Black and White patients treated with similar first-line therapies for advanced kidney cancer experienced similar outcomes, but different response rates, according to research from Fox Chase Cancer Center presented by Daniel Geynisman, MD, at the 2022 ASCO Annual Meeting (Abstract 4548).
“This was a retrospective study looking at potential differences in treatment patterns and outcomes between Black and White patients with metastatic kidney cancer,” said Dr. Geynisman, the study author and Chief of the Division of Genitourinary Medical Oncology at Fox Chase Cancer Center.
Dr. Geynisman said Black patients are grossly underrepresented in all advanced renal cell carcinoma trials and clinical trials in oncology in general. Little is known about the impact of racial differences in the use of first-line therapies and clinical outcomes in the real-world setting, he added.
Daniel Geynisman, MD
To address this, Dr. Geynisman and colleagues conducted a multicenter study examining data on 473 patients with advanced kidney cancer with the International Metastatic Renal Cell Carcinoma Database Consortium (IMDC), a prognostic model to predict survival of patients with intermediate- or poor-risk disease.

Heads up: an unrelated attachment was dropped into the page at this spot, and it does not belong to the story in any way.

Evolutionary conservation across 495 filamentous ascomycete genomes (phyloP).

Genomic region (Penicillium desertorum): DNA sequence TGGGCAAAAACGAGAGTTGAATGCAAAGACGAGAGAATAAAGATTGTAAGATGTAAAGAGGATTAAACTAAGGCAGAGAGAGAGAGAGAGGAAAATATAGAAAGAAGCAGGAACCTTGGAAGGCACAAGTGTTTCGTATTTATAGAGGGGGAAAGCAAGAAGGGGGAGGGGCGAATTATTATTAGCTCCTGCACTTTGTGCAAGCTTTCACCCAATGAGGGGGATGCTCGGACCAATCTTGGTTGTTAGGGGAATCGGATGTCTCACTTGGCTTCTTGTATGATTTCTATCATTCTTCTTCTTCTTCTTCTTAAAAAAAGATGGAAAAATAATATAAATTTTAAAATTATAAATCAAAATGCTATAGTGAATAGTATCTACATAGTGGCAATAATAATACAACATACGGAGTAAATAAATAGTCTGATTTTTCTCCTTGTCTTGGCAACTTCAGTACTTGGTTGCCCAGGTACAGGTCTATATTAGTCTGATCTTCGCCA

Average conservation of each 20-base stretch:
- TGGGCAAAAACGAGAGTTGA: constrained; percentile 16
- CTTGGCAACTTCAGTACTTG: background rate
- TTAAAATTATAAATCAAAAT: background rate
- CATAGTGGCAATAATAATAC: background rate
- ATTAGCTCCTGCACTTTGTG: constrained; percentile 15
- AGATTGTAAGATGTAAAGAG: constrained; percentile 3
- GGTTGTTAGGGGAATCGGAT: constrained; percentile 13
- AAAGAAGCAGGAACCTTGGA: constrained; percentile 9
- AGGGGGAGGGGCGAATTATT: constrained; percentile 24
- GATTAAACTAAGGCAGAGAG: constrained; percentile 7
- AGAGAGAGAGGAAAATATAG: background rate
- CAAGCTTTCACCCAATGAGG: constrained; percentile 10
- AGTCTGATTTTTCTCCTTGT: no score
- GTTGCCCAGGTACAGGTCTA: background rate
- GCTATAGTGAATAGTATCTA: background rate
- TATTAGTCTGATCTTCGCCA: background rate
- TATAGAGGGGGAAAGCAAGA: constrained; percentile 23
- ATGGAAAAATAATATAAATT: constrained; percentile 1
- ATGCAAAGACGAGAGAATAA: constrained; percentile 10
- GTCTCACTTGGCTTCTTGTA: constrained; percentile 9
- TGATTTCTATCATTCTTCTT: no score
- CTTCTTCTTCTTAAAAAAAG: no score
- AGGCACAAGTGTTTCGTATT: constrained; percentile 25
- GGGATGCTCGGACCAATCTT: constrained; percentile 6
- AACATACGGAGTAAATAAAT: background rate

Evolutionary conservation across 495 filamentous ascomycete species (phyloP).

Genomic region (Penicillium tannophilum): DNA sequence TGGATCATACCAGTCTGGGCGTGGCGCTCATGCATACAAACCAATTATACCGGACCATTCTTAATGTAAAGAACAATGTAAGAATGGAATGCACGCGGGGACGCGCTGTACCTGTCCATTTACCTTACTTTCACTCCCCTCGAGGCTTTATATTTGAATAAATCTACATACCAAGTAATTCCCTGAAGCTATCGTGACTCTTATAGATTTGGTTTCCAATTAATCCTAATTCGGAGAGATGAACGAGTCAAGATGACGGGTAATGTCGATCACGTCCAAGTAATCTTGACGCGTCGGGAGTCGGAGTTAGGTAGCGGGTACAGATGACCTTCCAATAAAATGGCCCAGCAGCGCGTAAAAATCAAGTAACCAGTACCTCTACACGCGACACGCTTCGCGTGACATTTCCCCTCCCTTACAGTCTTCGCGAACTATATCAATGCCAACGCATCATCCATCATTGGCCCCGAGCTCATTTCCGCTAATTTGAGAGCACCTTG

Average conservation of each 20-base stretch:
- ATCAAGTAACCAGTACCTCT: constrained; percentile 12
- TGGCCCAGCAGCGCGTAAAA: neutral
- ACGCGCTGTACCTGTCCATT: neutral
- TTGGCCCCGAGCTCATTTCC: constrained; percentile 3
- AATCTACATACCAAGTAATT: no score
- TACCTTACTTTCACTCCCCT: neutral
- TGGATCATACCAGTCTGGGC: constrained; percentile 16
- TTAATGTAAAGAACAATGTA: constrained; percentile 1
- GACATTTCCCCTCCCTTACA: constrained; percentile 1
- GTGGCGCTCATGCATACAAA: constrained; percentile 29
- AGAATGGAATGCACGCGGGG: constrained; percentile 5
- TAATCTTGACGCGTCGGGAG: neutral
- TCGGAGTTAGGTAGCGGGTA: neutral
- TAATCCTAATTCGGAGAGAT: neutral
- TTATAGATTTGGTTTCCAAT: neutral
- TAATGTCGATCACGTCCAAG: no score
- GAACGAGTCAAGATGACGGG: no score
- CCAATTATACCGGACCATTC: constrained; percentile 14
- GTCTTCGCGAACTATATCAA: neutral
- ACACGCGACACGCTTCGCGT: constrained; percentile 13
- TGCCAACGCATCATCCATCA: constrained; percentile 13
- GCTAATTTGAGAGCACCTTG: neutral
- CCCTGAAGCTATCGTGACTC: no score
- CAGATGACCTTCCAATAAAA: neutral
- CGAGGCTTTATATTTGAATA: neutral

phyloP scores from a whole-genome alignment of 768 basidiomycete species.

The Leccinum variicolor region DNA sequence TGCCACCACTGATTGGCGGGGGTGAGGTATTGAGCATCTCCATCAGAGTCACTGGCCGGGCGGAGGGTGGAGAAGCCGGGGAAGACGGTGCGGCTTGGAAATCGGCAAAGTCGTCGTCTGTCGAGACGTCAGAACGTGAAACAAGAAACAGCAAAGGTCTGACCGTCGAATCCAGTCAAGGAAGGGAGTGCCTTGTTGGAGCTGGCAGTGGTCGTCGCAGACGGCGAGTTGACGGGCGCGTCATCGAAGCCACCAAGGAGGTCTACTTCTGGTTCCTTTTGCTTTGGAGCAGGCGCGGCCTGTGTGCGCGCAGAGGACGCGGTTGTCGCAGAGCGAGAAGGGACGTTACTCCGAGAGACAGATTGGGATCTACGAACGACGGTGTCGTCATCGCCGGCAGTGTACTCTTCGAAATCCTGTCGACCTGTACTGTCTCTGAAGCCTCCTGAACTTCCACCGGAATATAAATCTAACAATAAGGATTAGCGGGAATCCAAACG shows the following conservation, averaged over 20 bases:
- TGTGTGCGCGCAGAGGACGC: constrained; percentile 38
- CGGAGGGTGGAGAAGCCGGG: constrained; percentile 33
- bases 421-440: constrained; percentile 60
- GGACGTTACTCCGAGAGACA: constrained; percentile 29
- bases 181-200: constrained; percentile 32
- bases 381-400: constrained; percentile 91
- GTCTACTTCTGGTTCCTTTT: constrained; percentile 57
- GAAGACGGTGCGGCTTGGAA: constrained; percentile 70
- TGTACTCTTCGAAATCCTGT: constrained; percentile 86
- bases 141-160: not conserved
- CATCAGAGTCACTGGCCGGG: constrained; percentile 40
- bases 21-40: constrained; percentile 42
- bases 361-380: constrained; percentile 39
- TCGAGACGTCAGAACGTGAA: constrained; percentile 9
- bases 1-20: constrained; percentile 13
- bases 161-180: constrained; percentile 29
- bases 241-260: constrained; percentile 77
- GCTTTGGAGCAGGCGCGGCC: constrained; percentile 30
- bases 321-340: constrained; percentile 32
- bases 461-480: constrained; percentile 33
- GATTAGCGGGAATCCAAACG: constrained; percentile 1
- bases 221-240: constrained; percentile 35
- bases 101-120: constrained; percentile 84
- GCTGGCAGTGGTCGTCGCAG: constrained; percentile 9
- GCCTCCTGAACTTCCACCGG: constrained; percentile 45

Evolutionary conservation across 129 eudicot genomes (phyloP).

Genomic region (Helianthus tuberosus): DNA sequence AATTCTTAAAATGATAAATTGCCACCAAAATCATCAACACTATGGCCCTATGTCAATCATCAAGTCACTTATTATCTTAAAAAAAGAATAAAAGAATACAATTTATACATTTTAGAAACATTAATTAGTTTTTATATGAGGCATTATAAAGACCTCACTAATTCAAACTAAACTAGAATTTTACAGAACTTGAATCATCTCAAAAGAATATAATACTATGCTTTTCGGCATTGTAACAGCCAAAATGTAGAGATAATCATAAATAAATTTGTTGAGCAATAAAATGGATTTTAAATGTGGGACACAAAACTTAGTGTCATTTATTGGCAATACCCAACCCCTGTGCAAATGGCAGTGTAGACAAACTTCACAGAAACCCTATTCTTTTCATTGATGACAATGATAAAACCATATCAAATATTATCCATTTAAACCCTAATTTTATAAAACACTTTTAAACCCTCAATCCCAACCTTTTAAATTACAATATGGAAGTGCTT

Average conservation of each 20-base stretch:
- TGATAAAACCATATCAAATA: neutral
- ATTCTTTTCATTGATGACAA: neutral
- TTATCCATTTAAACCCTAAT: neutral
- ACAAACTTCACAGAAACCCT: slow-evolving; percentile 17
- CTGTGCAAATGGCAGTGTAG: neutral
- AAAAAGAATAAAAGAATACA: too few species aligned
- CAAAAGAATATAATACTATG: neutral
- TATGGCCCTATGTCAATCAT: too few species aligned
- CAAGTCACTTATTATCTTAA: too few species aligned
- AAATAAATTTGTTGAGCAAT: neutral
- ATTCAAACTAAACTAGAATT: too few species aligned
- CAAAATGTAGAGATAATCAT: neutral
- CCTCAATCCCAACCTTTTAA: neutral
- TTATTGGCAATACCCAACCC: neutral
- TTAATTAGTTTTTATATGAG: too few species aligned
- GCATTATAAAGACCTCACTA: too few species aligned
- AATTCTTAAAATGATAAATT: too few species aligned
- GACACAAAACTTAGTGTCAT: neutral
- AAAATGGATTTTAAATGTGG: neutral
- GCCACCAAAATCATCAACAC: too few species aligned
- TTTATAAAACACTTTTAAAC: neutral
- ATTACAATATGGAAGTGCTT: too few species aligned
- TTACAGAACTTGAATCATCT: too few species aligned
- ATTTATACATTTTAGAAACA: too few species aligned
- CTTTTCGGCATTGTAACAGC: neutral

The use of first-line therapy, treatment discontinuation, and clinical outcomes—including disease response, landmark progression-free survival, landmark overall survival, and treatment-related adverse event rates—were assessed descriptively by race. The likelihood of receiving first-line therapies was based on factors like performance status.
Ninety-five of the study patients were Black, and 378 were White. More Black patients presented with potentially more aggressive disease (poor-risk by IMDC criteria) and worse performance status than White patients, Dr. Geynisman said.
“The key efficacy findings are that first, Black and White patients are often treated in similar fashions. There were no significant differences in the use of immune-based combination therapies between these groups,” said Sr. Geynisman.
“The second finding is that long-term outcomes seem generally similar between the two groups. The response rates, however, were higher in White Americans than Black Americans, which is something that needs to be explored further and may have been a spurious finding due to the sample size or the retrospective conduct of the analysis,” he added.
“The next steps for this study would be to extend follow-up and to investigate why the response rates are different. We would need a larger sample size and ideally a prospective registry to really answer those questions, as well as novel genomic biomarkers to help understand any potential differences between Black and White patients with advanced kidney cancer.”
Disclosure: For full disclosures of the study authors, visit coi.asco.org.The content in this post has not been reviewed by the American Society of Clinical Oncology, Inc. (ASCO®) and does not necessarily reflect the ideas and opinions of ASCO®.